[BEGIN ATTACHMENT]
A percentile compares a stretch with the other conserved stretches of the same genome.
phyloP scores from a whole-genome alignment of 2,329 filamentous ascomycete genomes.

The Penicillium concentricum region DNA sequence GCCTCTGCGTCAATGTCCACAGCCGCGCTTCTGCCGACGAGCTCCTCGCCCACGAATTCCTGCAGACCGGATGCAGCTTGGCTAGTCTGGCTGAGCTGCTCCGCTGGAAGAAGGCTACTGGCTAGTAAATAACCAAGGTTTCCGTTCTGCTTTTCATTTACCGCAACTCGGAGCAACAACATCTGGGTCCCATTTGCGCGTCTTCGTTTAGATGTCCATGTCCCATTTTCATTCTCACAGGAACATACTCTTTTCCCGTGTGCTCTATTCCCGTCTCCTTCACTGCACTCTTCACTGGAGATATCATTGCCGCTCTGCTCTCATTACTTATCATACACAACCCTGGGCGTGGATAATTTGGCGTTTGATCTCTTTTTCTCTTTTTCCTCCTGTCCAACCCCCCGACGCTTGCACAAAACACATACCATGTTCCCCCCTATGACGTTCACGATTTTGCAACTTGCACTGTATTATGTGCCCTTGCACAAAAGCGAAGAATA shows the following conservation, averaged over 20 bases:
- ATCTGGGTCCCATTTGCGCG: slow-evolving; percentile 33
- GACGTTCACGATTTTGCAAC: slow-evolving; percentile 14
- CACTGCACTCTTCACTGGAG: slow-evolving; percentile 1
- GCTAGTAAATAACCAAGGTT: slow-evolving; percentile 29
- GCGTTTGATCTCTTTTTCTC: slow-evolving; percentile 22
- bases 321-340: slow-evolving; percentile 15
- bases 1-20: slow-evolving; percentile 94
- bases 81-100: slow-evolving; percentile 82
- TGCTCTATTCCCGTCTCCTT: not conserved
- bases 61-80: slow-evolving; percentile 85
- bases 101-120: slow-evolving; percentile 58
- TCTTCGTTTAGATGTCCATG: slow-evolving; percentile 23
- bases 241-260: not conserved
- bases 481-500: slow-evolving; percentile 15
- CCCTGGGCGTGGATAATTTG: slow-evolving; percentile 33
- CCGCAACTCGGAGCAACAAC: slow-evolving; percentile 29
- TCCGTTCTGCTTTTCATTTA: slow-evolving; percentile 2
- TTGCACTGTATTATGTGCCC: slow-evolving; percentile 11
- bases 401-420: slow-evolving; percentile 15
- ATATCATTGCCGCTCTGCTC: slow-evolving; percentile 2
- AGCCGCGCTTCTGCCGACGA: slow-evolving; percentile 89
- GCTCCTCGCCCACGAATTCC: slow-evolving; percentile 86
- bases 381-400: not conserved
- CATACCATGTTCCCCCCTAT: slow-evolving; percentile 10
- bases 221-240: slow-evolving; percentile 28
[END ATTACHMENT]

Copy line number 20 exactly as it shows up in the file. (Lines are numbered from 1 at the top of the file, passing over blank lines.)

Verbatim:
- TCCGTTCTGCTTTTCATTTA: slow-evolving; percentile 2